Without question, the devices, which attract the most attention today, come from Apple: the iPhone and the iPad/iPad2. Apple has the strongest application portfolio with over 300,000 apps in total available for the iPhone and over 60,000 for the iPad. Apple has a very rigorous testing policy for applications and has had very little problems with applications behaving in ways they should not. The device is very easy to set up for Microsoft Exchange corporate email access and also has native virtual private network (VPN) support built in. This year Apple began providing iPhone and iPad product on the Verizon network in addition to AT&T. Apple devices also support WiFi connectivity as well as third generation (3G) network speeds.
Thomson Reuters recently announced an exciting new partnership with the Apps For Good project in London, where the company will be sponsoring three local schools: St. Matthew Academy in Blackheath, Central Foundation Girls’ School in Tower Hamlets, London, and the Bridge Academy in Hammersmith. Thomson Reuters will be enabling the Apps For Good program to provide training and technology to all three schools so that children can learn to develop their own mobile applications on the Android platform.
28 Sep 2011Bob Schukai
The program also provides a tremendous way for our employees to engage with the students directly as mentors and role models, helping the students come up with a proposition, learn how to market and develop the idea, and then prepare for a “Dragon’s Den” type presentation at the end of the school term.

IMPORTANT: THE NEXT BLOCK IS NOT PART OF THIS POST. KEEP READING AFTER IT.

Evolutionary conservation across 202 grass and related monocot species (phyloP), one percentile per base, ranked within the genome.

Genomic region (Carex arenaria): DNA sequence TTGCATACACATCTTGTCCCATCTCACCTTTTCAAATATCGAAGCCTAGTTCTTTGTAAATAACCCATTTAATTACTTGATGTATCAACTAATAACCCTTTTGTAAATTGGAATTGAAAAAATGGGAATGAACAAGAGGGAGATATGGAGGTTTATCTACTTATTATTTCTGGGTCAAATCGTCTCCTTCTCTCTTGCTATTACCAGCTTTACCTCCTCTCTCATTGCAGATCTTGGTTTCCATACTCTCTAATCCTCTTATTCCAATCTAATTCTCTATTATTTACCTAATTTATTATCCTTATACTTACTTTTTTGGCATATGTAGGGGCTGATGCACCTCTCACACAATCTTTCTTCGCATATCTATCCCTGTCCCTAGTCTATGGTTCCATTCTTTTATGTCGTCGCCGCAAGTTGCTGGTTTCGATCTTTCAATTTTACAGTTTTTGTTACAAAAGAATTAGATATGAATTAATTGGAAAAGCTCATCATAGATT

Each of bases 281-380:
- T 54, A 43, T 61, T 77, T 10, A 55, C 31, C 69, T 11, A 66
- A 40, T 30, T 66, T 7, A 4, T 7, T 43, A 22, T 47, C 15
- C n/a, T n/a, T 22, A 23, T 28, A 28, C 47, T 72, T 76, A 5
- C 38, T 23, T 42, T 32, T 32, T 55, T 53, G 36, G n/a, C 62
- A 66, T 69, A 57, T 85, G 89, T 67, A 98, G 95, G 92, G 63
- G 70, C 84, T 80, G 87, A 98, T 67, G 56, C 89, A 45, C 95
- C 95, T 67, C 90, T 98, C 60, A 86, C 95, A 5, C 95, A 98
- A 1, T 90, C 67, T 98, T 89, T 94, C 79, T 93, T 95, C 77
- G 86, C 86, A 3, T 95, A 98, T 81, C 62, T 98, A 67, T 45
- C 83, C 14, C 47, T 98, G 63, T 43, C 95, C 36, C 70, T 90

The Apps For Good program specifically works with schools that are in economically challenged areas. I had the opportunity to tour St. Matthew Academy and meet many of the students, and I genuinely could not stop smiling throughout the 2 hour visit. The kids are bright, eloquent, and excited about their future and the things that they are doing. One student writes a fashion blog, and because of her work, was invited to take part in London’s Fashion Week. You can go to this site to check it out.
I also had the chance to take part in the Skills Showcase event at the Central Foundation Girls’ School – a wonderful event where David Willetts, Minister for Universities and Science, delivered the keynote address. The girls at this school have created some terrific apps. One is called “Buzzer Buddies,” and it is an alarm that has a great fallback mechanism. If you hit the snooze button twice, your “guardian angel” is alerted and will give you a phone call to make sure you wake up! Another app called “Transit” helps teachers communicate with Bengali parents who have difficulty with English. What is quite remarkable is the impact that this program is having on the students; one said that there was no way she would have been interested in technology as a career until this program came along. See below for two screenshots of the Transit app. (more…)